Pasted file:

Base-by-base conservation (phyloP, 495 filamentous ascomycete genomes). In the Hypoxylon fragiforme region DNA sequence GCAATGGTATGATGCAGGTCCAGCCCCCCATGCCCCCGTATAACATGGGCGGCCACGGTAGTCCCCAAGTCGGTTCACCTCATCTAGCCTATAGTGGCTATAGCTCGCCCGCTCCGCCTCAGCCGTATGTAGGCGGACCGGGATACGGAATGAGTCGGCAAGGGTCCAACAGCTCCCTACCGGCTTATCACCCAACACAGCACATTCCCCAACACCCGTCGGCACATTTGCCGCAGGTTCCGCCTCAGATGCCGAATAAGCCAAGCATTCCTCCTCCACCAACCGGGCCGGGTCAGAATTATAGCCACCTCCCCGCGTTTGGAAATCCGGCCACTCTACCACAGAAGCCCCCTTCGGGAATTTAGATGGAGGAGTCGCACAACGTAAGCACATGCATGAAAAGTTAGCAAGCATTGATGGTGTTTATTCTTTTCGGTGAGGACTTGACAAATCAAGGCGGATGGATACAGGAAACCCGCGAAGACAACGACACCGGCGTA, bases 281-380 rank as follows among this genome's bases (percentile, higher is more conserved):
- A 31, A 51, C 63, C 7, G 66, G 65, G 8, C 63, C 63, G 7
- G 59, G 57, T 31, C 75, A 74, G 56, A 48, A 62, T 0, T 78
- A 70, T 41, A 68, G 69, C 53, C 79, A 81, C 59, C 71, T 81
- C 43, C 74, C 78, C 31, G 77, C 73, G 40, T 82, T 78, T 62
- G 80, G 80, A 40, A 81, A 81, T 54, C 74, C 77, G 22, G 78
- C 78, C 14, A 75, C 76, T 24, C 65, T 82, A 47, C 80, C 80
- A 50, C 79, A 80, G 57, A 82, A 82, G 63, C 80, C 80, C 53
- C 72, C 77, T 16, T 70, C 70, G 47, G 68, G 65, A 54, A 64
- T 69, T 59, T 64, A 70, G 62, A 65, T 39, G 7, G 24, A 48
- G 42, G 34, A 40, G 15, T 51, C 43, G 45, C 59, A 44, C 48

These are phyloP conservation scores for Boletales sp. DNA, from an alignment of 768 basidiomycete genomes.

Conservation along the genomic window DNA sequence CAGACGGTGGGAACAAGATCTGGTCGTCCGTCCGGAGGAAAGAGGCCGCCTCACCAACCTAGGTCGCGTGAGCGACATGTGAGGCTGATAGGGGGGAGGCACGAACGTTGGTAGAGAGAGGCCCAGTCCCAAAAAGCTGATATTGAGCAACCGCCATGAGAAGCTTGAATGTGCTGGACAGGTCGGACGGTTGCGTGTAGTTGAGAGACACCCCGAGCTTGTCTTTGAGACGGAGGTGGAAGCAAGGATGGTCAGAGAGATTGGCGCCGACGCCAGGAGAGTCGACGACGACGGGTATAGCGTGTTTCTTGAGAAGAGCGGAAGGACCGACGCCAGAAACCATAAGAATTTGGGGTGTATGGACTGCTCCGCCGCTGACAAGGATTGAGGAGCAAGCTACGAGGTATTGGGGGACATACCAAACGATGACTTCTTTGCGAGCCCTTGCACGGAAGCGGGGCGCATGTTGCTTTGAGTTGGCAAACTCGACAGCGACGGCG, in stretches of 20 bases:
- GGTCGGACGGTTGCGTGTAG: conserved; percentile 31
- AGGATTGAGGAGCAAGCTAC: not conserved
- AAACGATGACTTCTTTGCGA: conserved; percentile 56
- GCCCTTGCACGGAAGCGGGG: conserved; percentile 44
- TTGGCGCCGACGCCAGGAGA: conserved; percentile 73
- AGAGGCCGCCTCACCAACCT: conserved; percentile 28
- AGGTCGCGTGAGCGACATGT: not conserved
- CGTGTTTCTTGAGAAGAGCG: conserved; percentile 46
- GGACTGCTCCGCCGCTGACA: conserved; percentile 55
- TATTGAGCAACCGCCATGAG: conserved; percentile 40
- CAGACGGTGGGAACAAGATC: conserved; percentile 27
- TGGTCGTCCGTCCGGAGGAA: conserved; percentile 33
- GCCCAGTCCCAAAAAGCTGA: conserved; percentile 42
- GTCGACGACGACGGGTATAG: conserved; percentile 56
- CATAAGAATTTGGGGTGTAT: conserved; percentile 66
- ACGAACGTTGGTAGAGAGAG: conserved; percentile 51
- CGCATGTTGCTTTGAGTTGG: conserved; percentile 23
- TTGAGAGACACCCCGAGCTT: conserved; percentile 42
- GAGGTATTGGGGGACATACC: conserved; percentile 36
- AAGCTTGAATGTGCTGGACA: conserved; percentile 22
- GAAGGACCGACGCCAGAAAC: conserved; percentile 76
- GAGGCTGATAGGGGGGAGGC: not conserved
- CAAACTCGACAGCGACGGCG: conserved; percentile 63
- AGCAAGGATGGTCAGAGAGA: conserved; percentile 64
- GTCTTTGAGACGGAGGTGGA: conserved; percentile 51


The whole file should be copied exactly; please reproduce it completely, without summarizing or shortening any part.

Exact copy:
Base-by-base conservation (phyloP, 495 filamentous ascomycete genomes). In the Hypoxylon fragiforme region DNA sequence GCAATGGTATGATGCAGGTCCAGCCCCCCATGCCCCCGTATAACATGGGCGGCCACGGTAGTCCCCAAGTCGGTTCACCTCATCTAGCCTATAGTGGCTATAGCTCGCCCGCTCCGCCTCAGCCGTATGTAGGCGGACCGGGATACGGAATGAGTCGGCAAGGGTCCAACAGCTCCCTACCGGCTTATCACCCAACACAGCACATTCCCCAACACCCGTCGGCACATTTGCCGCAGGTTCCGCCTCAGATGCCGAATAAGCCAAGCATTCCTCCTCCACCAACCGGGCCGGGTCAGAATTATAGCCACCTCCCCGCGTTTGGAAATCCGGCCACTCTACCACAGAAGCCCCCTTCGGGAATTTAGATGGAGGAGTCGCACAACGTAAGCACATGCATGAAAAGTTAGCAAGCATTGATGGTGTTTATTCTTTTCGGTGAGGACTTGACAAATCAAGGCGGATGGATACAGGAAACCCGCGAAGACAACGACACCGGCGTA, bases 281-380 rank as follows among this genome's bases (percentile, higher is more conserved):
- A 31, A 51, C 63, C 7, G 66, G 65, G 8, C 63, C 63, G 7
- G 59, G 57, T 31, C 75, A 74, G 56, A 48, A 62, T 0, T 78
- A 70, T 41, A 68, G 69, C 53, C 79, A 81, C 59, C 71, T 81
- C 43, C 74, C 78, C 31, G 77, C 73, G 40, T 82, T 78, T 62
- G 80, G 80, A 40, A 81, A 81, T 54, C 74, C 77, G 22, G 78
- C 78, C 14, A 75, C 76, T 24, C 65, T 82, A 47, C 80, C 80
- A 50, C 79, A 80, G 57, A 82, A 82, G 63, C 80, C 80, C 53
- C 72, C 77, T 16, T 70, C 70, G 47, G 68, G 65, A 54, A 64
- T 69, T 59, T 64, A 70, G 62, A 65, T 39, G 7, G 24, A 48
- G 42, G 34, A 40, G 15, T 51, C 43, G 45, C 59, A 44, C 48

These are phyloP conservation scores for Boletales sp. DNA, from an alignment of 768 basidiomycete genomes.

Conservation along the genomic window DNA sequence CAGACGGTGGGAACAAGATCTGGTCGTCCGTCCGGAGGAAAGAGGCCGCCTCACCAACCTAGGTCGCGTGAGCGACATGTGAGGCTGATAGGGGGGAGGCACGAACGTTGGTAGAGAGAGGCCCAGTCCCAAAAAGCTGATATTGAGCAACCGCCATGAGAAGCTTGAATGTGCTGGACAGGTCGGACGGTTGCGTGTAGTTGAGAGACACCCCGAGCTTGTCTTTGAGACGGAGGTGGAAGCAAGGATGGTCAGAGAGATTGGCGCCGACGCCAGGAGAGTCGACGACGACGGGTATAGCGTGTTTCTTGAGAAGAGCGGAAGGACCGACGCCAGAAACCATAAGAATTTGGGGTGTATGGACTGCTCCGCCGCTGACAAGGATTGAGGAGCAAGCTACGAGGTATTGGGGGACATACCAAACGATGACTTCTTTGCGAGCCCTTGCACGGAAGCGGGGCGCATGTTGCTTTGAGTTGGCAAACTCGACAGCGACGGCG, in stretches of 20 bases:
- GGTCGGACGGTTGCGTGTAG: conserved; percentile 31
- AGGATTGAGGAGCAAGCTAC: not conserved
- AAACGATGACTTCTTTGCGA: conserved; percentile 56
- GCCCTTGCACGGAAGCGGGG: conserved; percentile 44
- TTGGCGCCGACGCCAGGAGA: conserved; percentile 73
- AGAGGCCGCCTCACCAACCT: conserved; percentile 28
- AGGTCGCGTGAGCGACATGT: not conserved
- CGTGTTTCTTGAGAAGAGCG: conserved; percentile 46
- GGACTGCTCCGCCGCTGACA: conserved; percentile 55
- TATTGAGCAACCGCCATGAG: conserved; percentile 40
- CAGACGGTGGGAACAAGATC: conserved; percentile 27
- TGGTCGTCCGTCCGGAGGAA: conserved; percentile 33
- GCCCAGTCCCAAAAAGCTGA: conserved; percentile 42
- GTCGACGACGACGGGTATAG: conserved; percentile 56
- CATAAGAATTTGGGGTGTAT: conserved; percentile 66
- ACGAACGTTGGTAGAGAGAG: conserved; percentile 51
- CGCATGTTGCTTTGAGTTGG: conserved; percentile 23
- TTGAGAGACACCCCGAGCTT: conserved; percentile 42
- GAGGTATTGGGGGACATACC: conserved; percentile 36
- AAGCTTGAATGTGCTGGACA: conserved; percentile 22
- GAAGGACCGACGCCAGAAAC: conserved; percentile 76
- GAGGCTGATAGGGGGGAGGC: not conserved
- CAAACTCGACAGCGACGGCG: conserved; percentile 63
- AGCAAGGATGGTCAGAGAGA: conserved; percentile 64
- GTCTTTGAGACGGAGGTGGA: conserved; percentile 51